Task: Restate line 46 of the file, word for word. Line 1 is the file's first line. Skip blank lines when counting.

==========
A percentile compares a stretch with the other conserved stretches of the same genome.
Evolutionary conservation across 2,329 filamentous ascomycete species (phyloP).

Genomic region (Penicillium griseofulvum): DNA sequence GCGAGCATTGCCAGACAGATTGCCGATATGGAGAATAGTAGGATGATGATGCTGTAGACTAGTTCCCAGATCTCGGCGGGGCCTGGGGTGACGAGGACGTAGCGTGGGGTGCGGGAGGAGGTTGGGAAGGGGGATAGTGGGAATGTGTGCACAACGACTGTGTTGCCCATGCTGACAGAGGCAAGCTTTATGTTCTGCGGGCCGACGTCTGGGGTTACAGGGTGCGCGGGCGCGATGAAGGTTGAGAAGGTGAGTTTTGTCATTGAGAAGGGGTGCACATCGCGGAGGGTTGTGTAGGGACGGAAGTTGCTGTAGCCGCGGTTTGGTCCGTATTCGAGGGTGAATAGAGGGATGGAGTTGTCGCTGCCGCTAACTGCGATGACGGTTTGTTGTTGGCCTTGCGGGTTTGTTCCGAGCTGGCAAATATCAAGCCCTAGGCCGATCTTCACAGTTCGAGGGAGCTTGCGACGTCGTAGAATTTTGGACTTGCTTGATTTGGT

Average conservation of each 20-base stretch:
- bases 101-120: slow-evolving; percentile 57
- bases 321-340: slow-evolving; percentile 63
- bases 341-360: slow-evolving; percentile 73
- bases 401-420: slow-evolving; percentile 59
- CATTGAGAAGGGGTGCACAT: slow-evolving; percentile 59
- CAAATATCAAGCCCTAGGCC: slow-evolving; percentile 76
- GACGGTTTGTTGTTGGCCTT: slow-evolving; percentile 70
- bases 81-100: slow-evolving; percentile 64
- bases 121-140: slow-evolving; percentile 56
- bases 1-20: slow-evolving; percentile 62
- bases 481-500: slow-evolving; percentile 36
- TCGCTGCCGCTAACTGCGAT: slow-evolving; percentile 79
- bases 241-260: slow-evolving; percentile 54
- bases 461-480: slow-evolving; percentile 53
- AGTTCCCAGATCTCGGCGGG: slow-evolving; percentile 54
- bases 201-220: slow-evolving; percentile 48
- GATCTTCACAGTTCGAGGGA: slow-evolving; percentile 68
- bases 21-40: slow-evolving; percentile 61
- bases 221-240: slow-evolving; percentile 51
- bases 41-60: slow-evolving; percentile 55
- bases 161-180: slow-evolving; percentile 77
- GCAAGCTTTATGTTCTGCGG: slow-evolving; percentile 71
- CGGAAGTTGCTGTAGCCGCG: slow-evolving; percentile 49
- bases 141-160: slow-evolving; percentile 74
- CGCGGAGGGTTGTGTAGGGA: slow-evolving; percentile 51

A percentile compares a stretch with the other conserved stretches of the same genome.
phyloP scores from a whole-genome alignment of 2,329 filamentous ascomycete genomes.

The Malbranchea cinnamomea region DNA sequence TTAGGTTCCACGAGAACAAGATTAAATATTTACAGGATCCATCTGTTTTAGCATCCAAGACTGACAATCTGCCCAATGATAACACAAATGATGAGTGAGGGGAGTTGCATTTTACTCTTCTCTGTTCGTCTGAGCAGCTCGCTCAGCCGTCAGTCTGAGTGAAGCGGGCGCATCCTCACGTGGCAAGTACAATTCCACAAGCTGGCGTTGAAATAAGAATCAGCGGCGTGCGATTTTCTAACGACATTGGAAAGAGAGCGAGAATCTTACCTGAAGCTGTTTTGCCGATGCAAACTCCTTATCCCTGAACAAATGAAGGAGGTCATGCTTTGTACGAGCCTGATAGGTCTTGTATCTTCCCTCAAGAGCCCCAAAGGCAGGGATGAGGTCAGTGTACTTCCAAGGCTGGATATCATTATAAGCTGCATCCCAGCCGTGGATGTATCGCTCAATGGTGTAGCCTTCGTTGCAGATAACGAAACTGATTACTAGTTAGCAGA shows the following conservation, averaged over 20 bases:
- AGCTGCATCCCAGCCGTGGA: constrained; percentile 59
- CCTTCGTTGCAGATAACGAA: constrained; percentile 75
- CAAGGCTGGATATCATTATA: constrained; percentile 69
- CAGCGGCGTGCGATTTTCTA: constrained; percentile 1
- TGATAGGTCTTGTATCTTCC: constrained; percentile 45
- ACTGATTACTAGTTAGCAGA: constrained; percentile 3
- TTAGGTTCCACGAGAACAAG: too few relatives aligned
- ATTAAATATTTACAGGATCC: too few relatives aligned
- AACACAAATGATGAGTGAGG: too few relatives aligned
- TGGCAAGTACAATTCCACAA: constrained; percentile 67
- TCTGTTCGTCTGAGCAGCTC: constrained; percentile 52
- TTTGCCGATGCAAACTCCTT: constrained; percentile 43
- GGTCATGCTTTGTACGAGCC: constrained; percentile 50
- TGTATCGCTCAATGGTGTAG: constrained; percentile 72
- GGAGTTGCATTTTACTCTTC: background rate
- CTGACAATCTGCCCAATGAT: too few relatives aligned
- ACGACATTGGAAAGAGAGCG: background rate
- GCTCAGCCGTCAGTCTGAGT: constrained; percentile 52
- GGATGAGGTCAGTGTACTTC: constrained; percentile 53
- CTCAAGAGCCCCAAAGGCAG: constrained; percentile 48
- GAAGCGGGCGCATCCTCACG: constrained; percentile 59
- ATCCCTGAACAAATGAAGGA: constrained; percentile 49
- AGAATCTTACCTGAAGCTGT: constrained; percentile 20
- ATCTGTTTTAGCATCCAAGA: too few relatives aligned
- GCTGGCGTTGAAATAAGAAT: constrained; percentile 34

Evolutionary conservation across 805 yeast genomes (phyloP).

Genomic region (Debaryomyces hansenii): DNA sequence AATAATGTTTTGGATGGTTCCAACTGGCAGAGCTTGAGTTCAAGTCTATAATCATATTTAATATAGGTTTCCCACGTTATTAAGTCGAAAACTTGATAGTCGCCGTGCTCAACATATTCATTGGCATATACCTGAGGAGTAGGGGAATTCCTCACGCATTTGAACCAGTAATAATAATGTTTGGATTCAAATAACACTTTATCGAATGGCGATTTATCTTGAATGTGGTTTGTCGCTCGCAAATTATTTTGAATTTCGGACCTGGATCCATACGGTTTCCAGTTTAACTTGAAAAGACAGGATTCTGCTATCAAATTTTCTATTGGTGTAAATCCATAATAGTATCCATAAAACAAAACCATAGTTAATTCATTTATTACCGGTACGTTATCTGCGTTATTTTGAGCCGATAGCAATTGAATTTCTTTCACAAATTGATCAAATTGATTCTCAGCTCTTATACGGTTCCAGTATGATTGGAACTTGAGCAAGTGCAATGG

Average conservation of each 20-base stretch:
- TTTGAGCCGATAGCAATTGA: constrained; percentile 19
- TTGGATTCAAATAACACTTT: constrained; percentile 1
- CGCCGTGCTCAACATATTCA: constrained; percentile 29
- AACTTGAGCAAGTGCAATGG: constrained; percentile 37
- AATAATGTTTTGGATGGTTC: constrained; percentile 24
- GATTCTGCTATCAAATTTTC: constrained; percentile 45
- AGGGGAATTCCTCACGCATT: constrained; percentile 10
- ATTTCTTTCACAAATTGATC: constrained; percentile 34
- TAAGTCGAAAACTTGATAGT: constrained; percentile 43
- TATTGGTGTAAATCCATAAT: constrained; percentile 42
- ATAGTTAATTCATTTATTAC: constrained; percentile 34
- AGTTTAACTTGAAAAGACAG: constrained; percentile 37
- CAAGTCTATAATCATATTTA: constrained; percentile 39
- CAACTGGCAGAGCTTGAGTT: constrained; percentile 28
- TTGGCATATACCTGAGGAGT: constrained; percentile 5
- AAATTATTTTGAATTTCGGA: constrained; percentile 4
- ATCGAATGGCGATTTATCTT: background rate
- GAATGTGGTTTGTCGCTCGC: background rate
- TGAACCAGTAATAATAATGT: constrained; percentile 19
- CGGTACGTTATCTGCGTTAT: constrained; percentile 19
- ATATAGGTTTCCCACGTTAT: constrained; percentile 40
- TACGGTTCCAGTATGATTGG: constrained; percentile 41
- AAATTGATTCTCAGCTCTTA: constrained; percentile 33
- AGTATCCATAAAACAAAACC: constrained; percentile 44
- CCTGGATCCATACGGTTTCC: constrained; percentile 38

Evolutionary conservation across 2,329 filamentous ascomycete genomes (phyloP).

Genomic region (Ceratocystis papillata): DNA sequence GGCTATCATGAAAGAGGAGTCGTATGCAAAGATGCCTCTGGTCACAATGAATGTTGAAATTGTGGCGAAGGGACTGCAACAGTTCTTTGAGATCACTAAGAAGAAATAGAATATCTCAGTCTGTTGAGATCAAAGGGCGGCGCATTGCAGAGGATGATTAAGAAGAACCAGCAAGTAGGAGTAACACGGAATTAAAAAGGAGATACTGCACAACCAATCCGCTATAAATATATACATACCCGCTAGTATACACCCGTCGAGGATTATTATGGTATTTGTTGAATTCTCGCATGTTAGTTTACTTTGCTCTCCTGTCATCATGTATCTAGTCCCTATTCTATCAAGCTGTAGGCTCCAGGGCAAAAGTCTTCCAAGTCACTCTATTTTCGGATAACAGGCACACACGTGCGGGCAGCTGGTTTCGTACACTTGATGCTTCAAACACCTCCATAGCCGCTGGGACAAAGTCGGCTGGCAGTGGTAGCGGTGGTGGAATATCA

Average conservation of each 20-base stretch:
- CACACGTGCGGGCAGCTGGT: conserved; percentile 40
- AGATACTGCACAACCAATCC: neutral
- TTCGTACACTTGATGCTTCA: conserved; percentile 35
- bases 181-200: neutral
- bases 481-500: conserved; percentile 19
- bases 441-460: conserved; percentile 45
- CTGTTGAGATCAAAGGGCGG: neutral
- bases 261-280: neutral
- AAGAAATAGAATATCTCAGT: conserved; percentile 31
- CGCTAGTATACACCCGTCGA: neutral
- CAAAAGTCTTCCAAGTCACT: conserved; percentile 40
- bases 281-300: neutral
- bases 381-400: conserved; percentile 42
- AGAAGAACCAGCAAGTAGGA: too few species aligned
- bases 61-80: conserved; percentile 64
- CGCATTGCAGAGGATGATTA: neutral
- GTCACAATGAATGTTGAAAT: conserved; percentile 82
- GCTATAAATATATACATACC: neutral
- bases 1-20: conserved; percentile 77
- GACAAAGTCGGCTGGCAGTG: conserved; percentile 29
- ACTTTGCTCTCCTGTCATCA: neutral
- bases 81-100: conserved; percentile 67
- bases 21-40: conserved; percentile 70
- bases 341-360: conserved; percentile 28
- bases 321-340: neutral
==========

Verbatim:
- TGTATCGCTCAATGGTGTAG: constrained; percentile 72